This sense of deceit is amplified by the fact that though the story presents lycans and other supernatural horrors to be the primary antagonists, most of the game is spent fighting other humans. The few times I was able to face off against these “half-breeds” were completely repetitive, down to the structure of the levels and the tactics involved. The lack of variety in regards to enemy types is most apparent in the controversial fourth and last chapter bosses. They are exactly the same, right down to the QTE’s and the painful illusion of actual combat. All the tools and set pieces are laid out to make The Order: 1886 a compelling title, but Ready At Dawn utilizes barely any of them.
But I will give credit where credit is due and that is in regards to the game’s graphical fidelity. The Order: 1886 is a gorgeous game that capitalizes on dynamic lighting, detailed textures, pristine particle systems and fluid models to create a wondrous sense of atmosphere. I was impressed with how they visually brought an alternative London to life, especially in how amazing the motion capture is on the characters’ interactions. The art direction is a bit on the lacking side as most of the game is grounded in dark tones and dreary landscapes, but it does lend itself to portraying the fogginess of London and the sinister intent that plagues the city. The game bills itself on being eye candy and to that extent it succeeds.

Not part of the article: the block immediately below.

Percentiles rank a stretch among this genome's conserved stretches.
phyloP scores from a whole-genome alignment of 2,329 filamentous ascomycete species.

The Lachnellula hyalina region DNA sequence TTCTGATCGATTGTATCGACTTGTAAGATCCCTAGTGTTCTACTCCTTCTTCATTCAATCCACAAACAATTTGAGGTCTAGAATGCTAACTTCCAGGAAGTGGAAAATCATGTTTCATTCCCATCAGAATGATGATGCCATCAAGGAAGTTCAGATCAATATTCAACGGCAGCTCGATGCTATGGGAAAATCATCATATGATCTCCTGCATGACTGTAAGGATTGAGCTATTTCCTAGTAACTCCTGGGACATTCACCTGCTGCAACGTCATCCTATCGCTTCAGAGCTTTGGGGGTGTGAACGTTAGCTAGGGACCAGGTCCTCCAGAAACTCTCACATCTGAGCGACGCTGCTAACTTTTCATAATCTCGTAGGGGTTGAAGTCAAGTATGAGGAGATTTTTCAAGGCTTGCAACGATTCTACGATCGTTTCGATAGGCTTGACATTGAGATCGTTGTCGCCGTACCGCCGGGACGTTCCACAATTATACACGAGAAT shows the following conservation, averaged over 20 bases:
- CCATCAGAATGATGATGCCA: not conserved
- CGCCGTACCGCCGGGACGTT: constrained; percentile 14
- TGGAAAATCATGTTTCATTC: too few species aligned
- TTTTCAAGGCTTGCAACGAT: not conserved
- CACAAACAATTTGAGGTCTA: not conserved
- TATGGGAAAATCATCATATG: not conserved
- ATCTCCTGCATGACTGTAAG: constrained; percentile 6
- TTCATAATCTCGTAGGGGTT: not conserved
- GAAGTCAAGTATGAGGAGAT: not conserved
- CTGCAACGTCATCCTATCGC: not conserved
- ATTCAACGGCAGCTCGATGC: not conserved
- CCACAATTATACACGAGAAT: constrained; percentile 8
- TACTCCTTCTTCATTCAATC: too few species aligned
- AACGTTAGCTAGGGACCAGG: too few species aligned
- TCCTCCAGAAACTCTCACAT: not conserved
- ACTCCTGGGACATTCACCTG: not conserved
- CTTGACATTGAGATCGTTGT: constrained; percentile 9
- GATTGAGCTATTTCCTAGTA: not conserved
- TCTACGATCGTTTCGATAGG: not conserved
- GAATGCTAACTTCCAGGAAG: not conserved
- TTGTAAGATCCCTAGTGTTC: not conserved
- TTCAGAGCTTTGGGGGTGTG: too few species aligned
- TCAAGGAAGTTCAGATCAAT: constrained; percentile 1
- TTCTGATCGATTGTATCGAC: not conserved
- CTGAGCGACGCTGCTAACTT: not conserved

Gameplay (Combat, Systems, Mechanics)
Following the narrative’s example, The Order: 1886’s gameplay leaves much to be desired. QTE’s and object inspection make up most of the game’s interactions with a sprinkling of cover based third-person shooting that attempts to break up the monotony. In Ready At Dawn’s quest to deliver a wholly unique cinematic gaming experience, it seems they forgot a crucial part of game design: video games are interactive. Every intermittent button input reads like a desperate attempt to engage the player in a game that’s mostly composed of cutscenes. Video games can be cinematic and many of them accomplish this will still touting an excellent, enjoyable gameplay with inspired mechanics and clever level design. The Order: 1886 achieves none of the latter and instead employs the use of QTE’s as a crutch to make the game “exciting”.
So let’s break down where The Order: 1886 goes wrong. One of the biggest setbacks to the game’s success is the amount of linearity that encumbers each chapter. Linearity, when executed properly, can be just as rewarding as an open-ended experience; it’s like a rollercoaster — it may be set on a predetermined track but it still takes us through the spectrum of emotions on an exponentially enjoyable ride. However, The Order: 1886’s approach to linearity is so restrictive that there’s virtually no room for player participation. The game tells you when and what to shoot, which doors to unlock, when to be lethal and non-lethal, and even when to pick up certain objects. I had my hand held through every single moment, even into the more somber sections of the game that required very little direction.